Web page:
Real-world testing: iPhone 4 vs. HTC EVO 4G

Our writer spent a few weeks with the Apple iPhone 4 and the HTC EVO 4G. Which came out ahead?

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You can use the EVO as a portable Wi-Fi hot spot for up to eight other devices. It's easy to set up -- you connect your notebook computer or any Wi-Fi enabled device to the EVO the normal way you connect to any Wi-Fi network. When I tried it out, I found that performance was fine for Web surfing, e-mail, instant messaging and other typical Internet usage.

Using the EVO as a Wi-Fi network runs down the phone battery faster than other uses. Starting with the EVO battery topped up, I got 3 hours 45 minutes use out of the phone as a Wi-Fi hot spot before the battery ran completely dry.

The iPhone 4 also offers tethering -- in theory. Your choices are either Bluetooth or USB cabling; you can't use it as a Wi-Fi hot spot. I was unable to get Bluetooth tethering to work, even after an hour on the phone with AppleCare support. On the other hand, USB tethering was easy to set up and worked very well.

Sprint charges $30 per month to activate tethering on the EVO, while AT&T charges $20 per month for tethering on the iPhone. (There are Android apps that purport to offer tethering over a USB cable for free.)

The EVO has a major advantage here, since tethering will be hugely attractive to road warriors who need to take their laptop computers out and about.

Winner: EVO 4G

Wireless broadband

Both phones operate on the 3G network. The EVO also supports the faster 4G networks. However, 4G networks are currently deployed in only a few places in the U.S., so the overwhelming majority of people won't be able to take advantage of the faster network speeds. When using 3G, I noticed no difference in the speed and responsiveness of the two phones.

Winner: The EVO 4G if you live in one of the areas served by 4G. Otherwise, tie.


The iPhone 4 proves that megapixels (MP) aren't everything. The EVO has a higher-resolution rear-facing camera, 8MP compared with 5MP for the iPhone 4 (both phones take HD video). But the iPhone 4 took better still pictures and video. Lighting in the photos and videos was better and brighter, colors seemed richer and audio quality in videos was better . (For more on my camera tests, check out my blog.)

Winner: iPhone 4


Android -- and, by extension, the EVO -- does a great job displaying notifications of incoming e-mails, Twitter @mentions, missed phone calls, new voicemail messages and other events. Notifications appear as icons in a horizontal bar at the top of the home screen. Pull down the bar and you see your notifications in a neat column. Tap on each notification to read it (or in the case of voicemail, listen). It's a great way to catch up if you haven't looked at your phone for a few hours.

On the iPhone, by comparison, notifications are poorly handled. The iPhone can be set so that a small number appears on the icon of each application with new messages. If you have a lot of applications peppering you with notifications, that's messy. You can also get pop-up windows displaying notifications onscreen, but you see only the most recent notification in the pop-up.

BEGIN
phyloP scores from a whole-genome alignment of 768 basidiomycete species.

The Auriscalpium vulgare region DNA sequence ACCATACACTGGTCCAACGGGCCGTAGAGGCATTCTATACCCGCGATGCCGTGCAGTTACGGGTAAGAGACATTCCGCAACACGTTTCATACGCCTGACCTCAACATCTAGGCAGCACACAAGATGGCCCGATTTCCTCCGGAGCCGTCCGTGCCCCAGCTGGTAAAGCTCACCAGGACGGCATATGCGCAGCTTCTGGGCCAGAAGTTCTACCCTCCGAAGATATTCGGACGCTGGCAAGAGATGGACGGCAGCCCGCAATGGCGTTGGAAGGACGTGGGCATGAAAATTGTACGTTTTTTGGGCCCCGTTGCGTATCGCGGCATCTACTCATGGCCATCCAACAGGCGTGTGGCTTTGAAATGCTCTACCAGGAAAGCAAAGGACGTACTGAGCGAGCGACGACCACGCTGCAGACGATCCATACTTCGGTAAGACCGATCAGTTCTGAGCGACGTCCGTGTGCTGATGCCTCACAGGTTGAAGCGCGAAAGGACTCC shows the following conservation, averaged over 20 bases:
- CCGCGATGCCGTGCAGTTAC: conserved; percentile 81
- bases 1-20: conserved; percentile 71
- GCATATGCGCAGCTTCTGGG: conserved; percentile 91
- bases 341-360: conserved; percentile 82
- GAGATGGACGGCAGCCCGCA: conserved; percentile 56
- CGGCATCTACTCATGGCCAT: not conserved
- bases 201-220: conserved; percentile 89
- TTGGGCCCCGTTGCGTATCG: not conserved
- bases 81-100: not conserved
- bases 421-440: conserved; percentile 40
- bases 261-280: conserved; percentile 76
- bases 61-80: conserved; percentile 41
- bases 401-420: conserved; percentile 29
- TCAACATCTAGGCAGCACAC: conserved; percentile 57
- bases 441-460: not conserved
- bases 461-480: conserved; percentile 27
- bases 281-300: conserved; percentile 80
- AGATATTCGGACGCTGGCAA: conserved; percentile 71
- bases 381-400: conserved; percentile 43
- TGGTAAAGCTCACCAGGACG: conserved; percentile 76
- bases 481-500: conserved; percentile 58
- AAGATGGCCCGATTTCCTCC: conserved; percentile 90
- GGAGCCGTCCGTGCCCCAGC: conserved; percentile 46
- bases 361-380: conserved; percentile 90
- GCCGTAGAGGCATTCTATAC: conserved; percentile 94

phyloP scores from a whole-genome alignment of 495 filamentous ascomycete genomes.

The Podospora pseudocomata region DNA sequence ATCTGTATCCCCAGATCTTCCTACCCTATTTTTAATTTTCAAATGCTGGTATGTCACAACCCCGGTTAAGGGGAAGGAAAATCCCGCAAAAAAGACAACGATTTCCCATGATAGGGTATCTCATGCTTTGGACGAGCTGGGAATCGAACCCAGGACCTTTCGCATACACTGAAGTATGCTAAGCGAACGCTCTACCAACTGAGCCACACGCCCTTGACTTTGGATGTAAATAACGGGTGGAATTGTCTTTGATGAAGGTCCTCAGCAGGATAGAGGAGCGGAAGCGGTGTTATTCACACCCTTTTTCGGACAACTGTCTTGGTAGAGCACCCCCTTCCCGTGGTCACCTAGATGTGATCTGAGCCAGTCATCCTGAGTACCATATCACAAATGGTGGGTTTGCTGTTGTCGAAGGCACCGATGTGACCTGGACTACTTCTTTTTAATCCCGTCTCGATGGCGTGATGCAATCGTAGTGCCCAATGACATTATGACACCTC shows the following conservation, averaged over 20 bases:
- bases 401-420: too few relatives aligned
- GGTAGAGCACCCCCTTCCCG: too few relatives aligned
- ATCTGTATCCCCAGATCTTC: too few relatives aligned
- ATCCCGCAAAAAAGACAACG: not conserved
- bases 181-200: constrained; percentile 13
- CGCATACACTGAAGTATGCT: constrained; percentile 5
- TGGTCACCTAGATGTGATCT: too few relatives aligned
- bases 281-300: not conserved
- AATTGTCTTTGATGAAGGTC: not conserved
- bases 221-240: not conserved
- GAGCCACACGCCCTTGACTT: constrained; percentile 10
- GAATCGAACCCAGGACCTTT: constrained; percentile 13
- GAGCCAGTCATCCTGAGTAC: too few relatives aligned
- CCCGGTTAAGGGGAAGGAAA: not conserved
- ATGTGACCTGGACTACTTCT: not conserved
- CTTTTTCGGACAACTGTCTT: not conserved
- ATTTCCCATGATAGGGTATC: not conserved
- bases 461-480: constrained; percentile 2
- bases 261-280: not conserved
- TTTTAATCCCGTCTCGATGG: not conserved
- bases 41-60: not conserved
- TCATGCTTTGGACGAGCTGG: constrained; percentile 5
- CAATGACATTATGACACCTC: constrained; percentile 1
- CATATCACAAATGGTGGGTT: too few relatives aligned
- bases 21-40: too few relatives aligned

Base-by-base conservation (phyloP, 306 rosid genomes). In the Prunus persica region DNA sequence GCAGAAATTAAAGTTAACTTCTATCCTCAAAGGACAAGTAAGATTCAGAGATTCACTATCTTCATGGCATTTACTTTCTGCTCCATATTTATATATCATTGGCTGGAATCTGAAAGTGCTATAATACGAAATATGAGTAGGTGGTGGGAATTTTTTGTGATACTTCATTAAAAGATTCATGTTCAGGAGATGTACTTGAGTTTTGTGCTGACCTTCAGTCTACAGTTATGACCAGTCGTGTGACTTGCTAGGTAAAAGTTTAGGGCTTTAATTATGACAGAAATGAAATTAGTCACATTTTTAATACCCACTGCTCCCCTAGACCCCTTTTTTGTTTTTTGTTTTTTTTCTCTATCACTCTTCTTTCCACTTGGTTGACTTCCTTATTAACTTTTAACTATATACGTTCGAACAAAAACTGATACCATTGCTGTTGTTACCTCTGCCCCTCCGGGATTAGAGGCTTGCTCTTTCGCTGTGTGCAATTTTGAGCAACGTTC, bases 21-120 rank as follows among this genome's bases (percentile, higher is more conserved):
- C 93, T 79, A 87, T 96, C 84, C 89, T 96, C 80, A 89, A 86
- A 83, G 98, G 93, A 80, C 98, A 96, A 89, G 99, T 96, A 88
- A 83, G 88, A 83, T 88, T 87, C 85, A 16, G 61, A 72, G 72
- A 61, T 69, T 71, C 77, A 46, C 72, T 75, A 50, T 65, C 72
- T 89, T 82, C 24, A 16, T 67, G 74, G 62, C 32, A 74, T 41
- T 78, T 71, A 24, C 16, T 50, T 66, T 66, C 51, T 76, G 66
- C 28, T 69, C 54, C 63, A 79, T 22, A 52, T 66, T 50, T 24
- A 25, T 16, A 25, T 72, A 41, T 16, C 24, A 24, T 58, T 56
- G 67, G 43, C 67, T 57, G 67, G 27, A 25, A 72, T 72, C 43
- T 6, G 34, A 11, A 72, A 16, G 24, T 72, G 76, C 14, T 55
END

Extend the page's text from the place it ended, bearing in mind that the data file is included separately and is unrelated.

Winner: EVO 4G

Video chat

Both the iPhone 4 and the EVO 4G support video chat. The iPhone's FaceTime video chat works only with other iPhone 4s and only on the Wi-Fi network, not 3G or EDGE. But within those limitations, FaceTime works great: One tap on a button while on a conventional phone call and FaceTime starts. Video and audio are crisp and clear.

In theory, the EVO's video chat should be better than the iPhone's, because it's designed to work with any other device on any network. The reality is that video chat on the EVO didn't work for me. The only apps it currently works with are Fring and Qik, but in my tests, Fring video was badly pixilated and the audio was indecipherable. I couldn't get Qik video chat to work at all.

Winner: iPhone 4

Google integration

Gmail is my primary e-mail application, Google Voice gives me my primary phone number, and I use Google Calendar (synced with BusyCal on the Mac) to keep track of my schedule. To sync my mail, contacts and calendar on the EVO, I just had to enter my Google login and the EVO took care of the rest.

On the iPhone, those things are nowhere near as convenient. A while ago, I spent hours figuring out how to get my iPhone 3G to sync with Gmail, contacts and Google Calendar, and I had to go through the whole painful process again when I upgraded to the iPhone 4.

In addition, Google Voice integration on the iPhone 4 is clumsy. You can easily receive Google Voice calls on your iPhone, but you have to use a Web app to place a call with Google Voice. And you have to manually forward your iPhone voicemail. All of that is automatic on the EVO with the free Google Voice app.

If you're not a Gmail user, both phones enable you to pick up POP3 and IMAP email through their built-in mail clients, and both support connectivity to Microsoft Exchange.

Winner: EVO 4G

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